While we’re over here, on the other side of the room splitting hairs over unpaved roads and Supv’s Marshall and Waddy, why not take a closer look at the language being used by the BOS, at the April 13,2010 meeting on the very important issue of ADOPTING CHAPTER 25, George Washington Toll Authority, and inserting the language of the Virginia Acts of Assembly-2009 Reconvened Session; Chapter 801. Once you get past “definitions” and the “creation of the Authority, you might want to take your time as you work and read through “Powers of Authority.” The “route 3 corridor language turn out to nothing more than a distraction. Besides, the Feds are paying for the Route 3 widening with private contractors bidding from the side lines to plant lots of trees, which are extra. Meadow Farms should reap a share of the profits since they will be supplying the trees. It’s part of what goes on behind closed doors at your Planning Department’s “FOCUS GROUP” meeting that no one is allowed to attend other than the real stakeholders in Spotsylvania County politics and development management.

    After my first read of Chapter 801 I thought I was back to the same kind of viseralcontract language we fould in the VRE Master Agreement. And NO, T.C. Waddy did vote for VRE and knew the outcome of the VRE vote BEFORE it was ever taken or introduced to the public. Marshall and Waddy’s NO VOTES were for appearance only, much the same way they manipulate their constituents on the issue of unpaved roads and who’s responsible for their lot in life.

    So, you think the April 20 budget meeting is about hard choices. It really isn’t. It’s about the art of using due process and waiting out which part of the public shows up to decry the raising of taxes, and when no one shows up, the BOS are empowered with the public sentiment to raise taxes as they see fit, much like this sidebar being played out over what powers SHALL be provided to the George Washington Toll AUTHORITY.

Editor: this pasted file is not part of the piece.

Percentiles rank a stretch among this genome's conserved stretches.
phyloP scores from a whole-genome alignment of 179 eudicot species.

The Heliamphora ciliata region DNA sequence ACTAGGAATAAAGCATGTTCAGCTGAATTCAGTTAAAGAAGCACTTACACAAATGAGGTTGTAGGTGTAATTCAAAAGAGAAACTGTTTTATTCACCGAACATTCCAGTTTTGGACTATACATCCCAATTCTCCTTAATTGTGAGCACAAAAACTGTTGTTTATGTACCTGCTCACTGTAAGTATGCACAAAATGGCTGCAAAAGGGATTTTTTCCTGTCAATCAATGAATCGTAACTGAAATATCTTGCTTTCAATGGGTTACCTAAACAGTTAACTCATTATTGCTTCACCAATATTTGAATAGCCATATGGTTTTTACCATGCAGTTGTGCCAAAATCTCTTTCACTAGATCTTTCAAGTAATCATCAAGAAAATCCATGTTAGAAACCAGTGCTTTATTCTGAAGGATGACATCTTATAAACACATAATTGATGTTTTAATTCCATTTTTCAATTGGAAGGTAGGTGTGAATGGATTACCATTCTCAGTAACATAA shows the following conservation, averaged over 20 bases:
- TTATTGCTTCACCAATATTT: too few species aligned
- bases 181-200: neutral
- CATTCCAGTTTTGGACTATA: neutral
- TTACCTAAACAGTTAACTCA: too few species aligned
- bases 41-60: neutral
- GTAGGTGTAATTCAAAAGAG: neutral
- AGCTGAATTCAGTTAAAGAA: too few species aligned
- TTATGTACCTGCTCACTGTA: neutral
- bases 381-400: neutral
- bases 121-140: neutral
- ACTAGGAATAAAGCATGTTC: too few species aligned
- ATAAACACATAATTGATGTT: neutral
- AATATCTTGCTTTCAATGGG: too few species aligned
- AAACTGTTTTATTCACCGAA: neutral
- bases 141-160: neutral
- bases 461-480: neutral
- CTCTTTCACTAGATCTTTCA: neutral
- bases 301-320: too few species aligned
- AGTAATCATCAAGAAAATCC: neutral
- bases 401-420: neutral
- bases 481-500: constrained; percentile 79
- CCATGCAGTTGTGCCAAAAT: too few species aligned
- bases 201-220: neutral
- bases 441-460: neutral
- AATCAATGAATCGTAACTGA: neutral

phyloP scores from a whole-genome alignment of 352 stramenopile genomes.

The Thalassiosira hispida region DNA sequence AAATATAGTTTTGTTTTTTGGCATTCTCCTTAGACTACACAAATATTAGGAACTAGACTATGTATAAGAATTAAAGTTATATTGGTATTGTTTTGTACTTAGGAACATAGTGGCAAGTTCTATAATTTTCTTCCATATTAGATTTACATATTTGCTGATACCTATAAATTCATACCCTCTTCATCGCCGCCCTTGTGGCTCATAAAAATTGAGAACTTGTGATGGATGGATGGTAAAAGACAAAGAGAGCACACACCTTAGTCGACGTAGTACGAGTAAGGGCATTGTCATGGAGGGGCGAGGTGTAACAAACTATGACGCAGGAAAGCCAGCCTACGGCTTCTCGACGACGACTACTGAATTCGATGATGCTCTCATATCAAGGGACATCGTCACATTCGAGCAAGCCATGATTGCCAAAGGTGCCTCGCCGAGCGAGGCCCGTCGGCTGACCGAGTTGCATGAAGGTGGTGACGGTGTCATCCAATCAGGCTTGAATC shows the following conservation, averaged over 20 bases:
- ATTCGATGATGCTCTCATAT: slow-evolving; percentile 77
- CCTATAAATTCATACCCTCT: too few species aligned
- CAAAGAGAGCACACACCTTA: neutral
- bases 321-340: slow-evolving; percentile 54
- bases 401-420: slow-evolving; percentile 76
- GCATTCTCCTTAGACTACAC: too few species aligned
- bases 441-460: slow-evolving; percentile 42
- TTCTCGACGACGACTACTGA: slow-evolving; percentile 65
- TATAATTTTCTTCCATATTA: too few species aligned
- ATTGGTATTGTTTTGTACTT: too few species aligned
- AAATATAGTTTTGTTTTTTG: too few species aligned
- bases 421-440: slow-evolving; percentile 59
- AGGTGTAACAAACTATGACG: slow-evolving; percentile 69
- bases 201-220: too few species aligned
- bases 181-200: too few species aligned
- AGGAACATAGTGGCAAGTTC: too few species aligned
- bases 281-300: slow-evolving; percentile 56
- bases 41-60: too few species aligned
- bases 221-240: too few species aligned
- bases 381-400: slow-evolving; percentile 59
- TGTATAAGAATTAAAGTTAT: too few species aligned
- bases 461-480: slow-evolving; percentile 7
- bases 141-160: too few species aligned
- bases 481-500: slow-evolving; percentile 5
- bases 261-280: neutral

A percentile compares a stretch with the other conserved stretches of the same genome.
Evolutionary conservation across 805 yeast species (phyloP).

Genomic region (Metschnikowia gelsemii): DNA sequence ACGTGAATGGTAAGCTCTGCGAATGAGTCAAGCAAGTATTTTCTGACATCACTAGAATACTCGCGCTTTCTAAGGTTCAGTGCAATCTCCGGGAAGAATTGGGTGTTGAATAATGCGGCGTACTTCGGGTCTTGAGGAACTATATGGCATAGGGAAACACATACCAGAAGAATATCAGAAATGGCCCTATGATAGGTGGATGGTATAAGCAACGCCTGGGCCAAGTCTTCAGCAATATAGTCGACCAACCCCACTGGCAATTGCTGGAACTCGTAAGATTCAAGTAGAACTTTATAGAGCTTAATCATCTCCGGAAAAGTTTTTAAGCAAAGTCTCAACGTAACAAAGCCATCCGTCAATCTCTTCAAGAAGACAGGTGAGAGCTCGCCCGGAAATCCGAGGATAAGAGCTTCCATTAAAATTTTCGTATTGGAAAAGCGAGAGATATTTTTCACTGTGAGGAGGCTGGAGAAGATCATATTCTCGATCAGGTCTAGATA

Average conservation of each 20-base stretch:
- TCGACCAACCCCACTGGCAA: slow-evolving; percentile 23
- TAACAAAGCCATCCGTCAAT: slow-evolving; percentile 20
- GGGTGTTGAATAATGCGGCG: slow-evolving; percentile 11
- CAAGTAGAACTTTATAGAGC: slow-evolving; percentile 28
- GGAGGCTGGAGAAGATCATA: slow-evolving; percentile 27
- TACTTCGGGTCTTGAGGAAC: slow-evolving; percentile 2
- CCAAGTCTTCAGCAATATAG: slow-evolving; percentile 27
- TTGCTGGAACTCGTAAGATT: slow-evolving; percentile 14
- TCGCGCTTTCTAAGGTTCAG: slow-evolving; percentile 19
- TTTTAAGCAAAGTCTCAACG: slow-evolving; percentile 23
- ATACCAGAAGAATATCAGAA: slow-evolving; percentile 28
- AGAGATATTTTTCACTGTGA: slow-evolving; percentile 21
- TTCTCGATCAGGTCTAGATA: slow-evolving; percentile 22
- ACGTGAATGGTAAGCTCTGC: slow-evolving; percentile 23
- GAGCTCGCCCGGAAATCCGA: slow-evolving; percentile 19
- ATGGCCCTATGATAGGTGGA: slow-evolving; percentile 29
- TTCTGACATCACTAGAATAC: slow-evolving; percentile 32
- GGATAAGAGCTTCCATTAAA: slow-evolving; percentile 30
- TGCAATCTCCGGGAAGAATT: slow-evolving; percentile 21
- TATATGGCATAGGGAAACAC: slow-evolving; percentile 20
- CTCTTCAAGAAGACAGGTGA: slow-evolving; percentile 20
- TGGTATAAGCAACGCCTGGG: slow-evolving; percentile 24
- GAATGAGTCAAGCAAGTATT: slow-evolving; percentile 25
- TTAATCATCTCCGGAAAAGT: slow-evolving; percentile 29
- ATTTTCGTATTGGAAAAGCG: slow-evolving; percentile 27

The ground-work was layed out years ago and administered by the REGION’S VRE and George Washington Regional Commission/FAMPO and under the leadership of Spotsylvania County’s elected officials.

    Simply said, it’s a funding mechanism in County budgets, for which no citizen will have any say. When Supv. Connors
    and his voting block transfered general funds over to the Planning Department, Code and Zoning Compliance to underwrite and support their members salaries, when they were at all times, before now, self sustaining.

    Anyone take notice of that Zoning Ordinance changes that were stuck in a “consent agenda’ and received a 7-0 vote, and had nothing to do with an applicant’s rezoning package
    the BOS were to vote on later in the meeting? I doubt it. But the vote is of record and never made it public hearing.

    As for the blog comments recited here by the County Clerk of Court, Clerk Treasurer and Sheriff’s office, I’m not sure what to make of them, or the point they were trying to make as it relates to the BOS having plenty of time to make an informed business/budget decision last week in stead of this coming week. If you are that easily distracted, you shouldn’t be concerned. The other shoe will eventually drop and you’ll have nothing more to say than ‘it’s just a few pennies more…how bad could that possibly be?’

    With VRE and Land Use Scenarios being developed by FAMPO and your elected leaders, I suggest you hold on to your property rights with both arms and hope for the best, which could turn out to be less, and you’ll get to blame yourself for not reading the fine print.

  • bhaas

    This “clerk” baloney is just ridiculous. The FLS needs to either require a password on the new site or return to the old.